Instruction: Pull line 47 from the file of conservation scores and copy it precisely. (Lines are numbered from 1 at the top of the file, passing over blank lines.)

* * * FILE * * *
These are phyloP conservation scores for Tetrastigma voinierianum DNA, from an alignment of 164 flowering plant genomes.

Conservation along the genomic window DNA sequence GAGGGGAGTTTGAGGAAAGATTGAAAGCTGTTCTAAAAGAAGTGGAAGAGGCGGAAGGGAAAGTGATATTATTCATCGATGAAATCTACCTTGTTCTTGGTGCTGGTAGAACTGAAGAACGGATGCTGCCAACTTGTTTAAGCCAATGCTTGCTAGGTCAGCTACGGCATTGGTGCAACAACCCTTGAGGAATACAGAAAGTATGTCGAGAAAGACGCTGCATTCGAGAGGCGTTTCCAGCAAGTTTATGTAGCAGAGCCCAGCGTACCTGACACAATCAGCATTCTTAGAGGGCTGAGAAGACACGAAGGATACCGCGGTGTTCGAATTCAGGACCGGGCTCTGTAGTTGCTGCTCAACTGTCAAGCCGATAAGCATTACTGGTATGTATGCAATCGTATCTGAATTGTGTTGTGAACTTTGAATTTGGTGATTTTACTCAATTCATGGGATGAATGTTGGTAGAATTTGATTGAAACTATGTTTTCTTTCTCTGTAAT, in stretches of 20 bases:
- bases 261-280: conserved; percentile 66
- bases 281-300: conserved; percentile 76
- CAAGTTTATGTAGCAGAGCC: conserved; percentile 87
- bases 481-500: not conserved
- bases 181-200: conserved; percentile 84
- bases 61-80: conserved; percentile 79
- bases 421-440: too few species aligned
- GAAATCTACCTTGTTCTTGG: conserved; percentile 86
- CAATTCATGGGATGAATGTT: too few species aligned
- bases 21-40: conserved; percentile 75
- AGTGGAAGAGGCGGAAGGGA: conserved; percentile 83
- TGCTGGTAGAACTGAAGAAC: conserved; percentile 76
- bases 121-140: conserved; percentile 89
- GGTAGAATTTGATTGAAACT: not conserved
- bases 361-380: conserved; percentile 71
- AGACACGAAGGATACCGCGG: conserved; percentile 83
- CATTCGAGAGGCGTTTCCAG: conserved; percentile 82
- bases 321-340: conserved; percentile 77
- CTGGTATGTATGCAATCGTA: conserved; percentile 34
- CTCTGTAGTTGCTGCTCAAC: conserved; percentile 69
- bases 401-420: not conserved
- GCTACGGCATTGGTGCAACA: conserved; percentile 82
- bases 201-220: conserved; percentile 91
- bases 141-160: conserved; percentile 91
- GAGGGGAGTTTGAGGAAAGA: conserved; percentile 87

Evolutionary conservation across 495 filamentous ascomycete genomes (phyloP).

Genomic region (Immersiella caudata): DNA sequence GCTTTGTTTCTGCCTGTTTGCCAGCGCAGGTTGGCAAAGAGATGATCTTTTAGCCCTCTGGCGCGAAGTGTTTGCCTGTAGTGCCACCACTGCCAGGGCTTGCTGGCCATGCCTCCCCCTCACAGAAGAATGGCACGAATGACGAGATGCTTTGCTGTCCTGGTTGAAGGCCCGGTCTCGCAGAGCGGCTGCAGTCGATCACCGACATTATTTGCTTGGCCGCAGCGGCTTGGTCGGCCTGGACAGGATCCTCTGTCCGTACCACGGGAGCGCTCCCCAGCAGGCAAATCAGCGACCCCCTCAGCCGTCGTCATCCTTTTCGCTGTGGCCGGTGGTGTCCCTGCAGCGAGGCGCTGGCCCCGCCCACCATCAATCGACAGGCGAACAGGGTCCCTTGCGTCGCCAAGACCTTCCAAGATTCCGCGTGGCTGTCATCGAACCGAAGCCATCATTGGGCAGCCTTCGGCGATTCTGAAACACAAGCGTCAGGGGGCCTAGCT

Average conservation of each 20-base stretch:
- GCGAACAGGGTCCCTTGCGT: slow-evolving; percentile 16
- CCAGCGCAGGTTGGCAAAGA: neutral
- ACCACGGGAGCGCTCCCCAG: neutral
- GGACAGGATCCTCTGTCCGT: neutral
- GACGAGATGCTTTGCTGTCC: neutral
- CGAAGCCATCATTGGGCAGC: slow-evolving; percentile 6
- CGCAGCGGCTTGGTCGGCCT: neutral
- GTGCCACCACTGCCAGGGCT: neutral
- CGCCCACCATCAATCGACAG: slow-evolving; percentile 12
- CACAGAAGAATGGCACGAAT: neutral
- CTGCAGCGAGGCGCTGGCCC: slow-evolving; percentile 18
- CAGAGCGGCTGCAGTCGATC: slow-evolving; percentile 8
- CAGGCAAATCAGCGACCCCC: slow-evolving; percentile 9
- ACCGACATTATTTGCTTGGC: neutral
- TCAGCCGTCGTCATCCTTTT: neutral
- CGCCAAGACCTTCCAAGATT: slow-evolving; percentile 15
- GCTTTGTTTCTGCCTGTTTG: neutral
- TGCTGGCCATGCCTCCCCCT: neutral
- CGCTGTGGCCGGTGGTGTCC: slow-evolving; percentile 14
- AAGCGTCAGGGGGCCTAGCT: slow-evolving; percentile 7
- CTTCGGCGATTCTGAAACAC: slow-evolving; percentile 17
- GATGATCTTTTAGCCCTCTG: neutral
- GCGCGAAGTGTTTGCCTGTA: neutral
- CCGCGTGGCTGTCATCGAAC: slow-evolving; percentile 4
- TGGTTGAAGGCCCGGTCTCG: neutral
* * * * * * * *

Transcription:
- GCTTTGTTTCTGCCTGTTTG: neutral